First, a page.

8                        As noted, the trial court found Sarnowski guilty of violating Wis. Stat. § 948.22(2) (1999–2000).  In an oral opinion explaining the finding, the trial court recognized that it was presented with “competing statements” by Sarnowski and his former wife about whether Sarnowski worked from October 1, 2000, to May 1, 2001.  The trial court credited the testimony of Sarnowski’s former wife, but, as explained in its oral opinion and in its written decision denying Sarnowski’s motion for postconviction relief, it did so not because of an assessment of their respective demeanors, but, rather, largely because of the trial judge’s personal experience looking for carpenters.  Thus, in its oral decision, the trial court reflected:

Interestingly enough, in October of 2000, my husband and I closed on an old house built in 1894.  Before we were able to move in in April of 2001, we essentially gutted and redid this house.  And I think I can speak from my recollection of this period of time in October of 2000, the economy had not yet gone through the huge slow down that it went through between—I don’t know—different industries at different times, but it’s safe to say right now the economy is slower than it was in October of 2000 based upon employment figures and so on.  The slow down was only just beginning at that point.  But during our experience between October of 2000 and April of 2001 and trying to get people to the job site to do work, it appeared that there were too few workers available to do the work that needed to be done.

Mr. Sarnowski’s testimony was that he does not do only the exterior work but that he does remodeling, and he does install cabinets and hanging of the doors.  That when he worked for Atlas, he was rehabbing homes for the realty company.  I think fact finders are entitled to also use their experience in the affairs of life, and it has not been my experience—and I specifically remember that period of time that there was a shortage of work in the remodeling industry. 

9                        In its written decision denying Sarnowski’s motion for postconviction relief, the trial judge reiterated her reliance on what she knew from her home-remodeling experience:

It is undisputed that the court considered its own experiences in finding that the defendant could have found a job if he wanted to.  The court specifically commented on its efforts to renovate a house during the same period of time the defendant was looking for work.  The court did not see a slowdown in the economy which supported the defendant’s position; rather, based on its own experience, it found workers having the same occupation were extremely scarce.

(Record references omitted.)

10                        The decision quoted and rejected Sarnowski’s contention that the trial court had improperly taken judicial notice of the job market for the construction industry or home rehabbing carpenters:  “The court was not taking ‘judicial notice of disputed non-adjudicative economic “facts.”’  Rather, it was acting as a factfinder and weighing the evidence.”  (Record references omitted.)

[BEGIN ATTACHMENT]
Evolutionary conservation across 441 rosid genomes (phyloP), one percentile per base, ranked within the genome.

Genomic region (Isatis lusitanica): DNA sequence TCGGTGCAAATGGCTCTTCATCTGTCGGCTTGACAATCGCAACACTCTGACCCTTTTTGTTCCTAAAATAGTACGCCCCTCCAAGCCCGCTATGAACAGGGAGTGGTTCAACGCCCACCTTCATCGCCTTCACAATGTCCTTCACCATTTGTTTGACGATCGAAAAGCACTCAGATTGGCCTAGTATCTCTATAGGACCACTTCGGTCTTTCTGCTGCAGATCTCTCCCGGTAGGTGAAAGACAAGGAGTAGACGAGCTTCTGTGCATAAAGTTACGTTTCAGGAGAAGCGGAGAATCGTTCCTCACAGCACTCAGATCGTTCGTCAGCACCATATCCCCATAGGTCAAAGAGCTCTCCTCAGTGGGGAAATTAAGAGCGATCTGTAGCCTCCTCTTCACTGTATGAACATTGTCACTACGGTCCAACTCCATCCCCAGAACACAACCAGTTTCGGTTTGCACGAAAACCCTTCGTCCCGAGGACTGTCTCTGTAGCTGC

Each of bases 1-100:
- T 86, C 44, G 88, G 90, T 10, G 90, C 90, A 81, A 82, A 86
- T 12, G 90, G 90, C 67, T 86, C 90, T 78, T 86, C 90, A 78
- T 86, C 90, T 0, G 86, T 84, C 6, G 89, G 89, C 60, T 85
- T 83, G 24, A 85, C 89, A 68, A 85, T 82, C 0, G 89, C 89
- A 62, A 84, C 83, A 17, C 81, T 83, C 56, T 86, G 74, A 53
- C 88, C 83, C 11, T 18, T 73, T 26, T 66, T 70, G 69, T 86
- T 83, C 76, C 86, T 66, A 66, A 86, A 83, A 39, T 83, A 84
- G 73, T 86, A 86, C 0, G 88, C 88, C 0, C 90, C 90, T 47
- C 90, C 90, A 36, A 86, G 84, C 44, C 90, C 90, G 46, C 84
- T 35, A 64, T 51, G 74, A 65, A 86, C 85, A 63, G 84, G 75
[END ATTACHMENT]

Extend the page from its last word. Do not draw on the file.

11                        A trial court’s admission or exclusion of evidence is a discretionary decision that we will sustain if it is consistent with the law.  State v. Pharr, 115 Wis. 2d 334, 342, 340 N.W.2d 498, 501 (1983).  We review de novo whether that decision comports with legal principles.  See State v. Pittman, 174 Wis. 2d 255, 275, 496 N.W.2d 74, 82 (1993).

12                        Verdicts, whether rendered by juries or judges, must either be based on the evidence properly admitted at the trial, or matters for which judicial notice may be taken.  Although there is some evidentiary leeway in trials to the court, bench-trial judges may not use inadmissible evidence to decide a “critical issue.”  McCoy v. May, 255 Wis. 20, 25, 38 N.W.2d 15, 17 (1949).  Both juries and judges may, of course, draw logical inferences from the evidence, connecting its dots into a coherent pattern.  De Keuster v. Green Bay & W. R.R. Co., 264 Wis. 476, 479, 59 N.W.2d 452, 454 (1953).

13                        Trial courts may take judicial notice in limited areas—“fact[s] generally known within the territorial jurisdiction of the trial court,” or “fact[s] capable of accurate and ready determination by resort to sources whose accuracy cannot reasonably be questioned.”  Wis. Stat. Rule 902.01(2).  Significantly, a court may not take judicial notice unless the parties have at some point “an opportunity to be heard.”  Rule 902.01(5).[1]  Further, a judge may not take “judicial notice” of things that he or she knows unless that knowledge also falls within the rule.  State v. Peterson, 222 Wis. 2d 449, 457–458, 588 N.W.2d 84, 87–88 (Ct. App. 1998) (“A trial court sitting as fact-finder may derive inferences from the testimony and take judicial notice of a fact that is not subject to reasonable dispute, but it may not establish as an adjudicative fact that which is known to the judge as an individual.”) (footnotes omitted).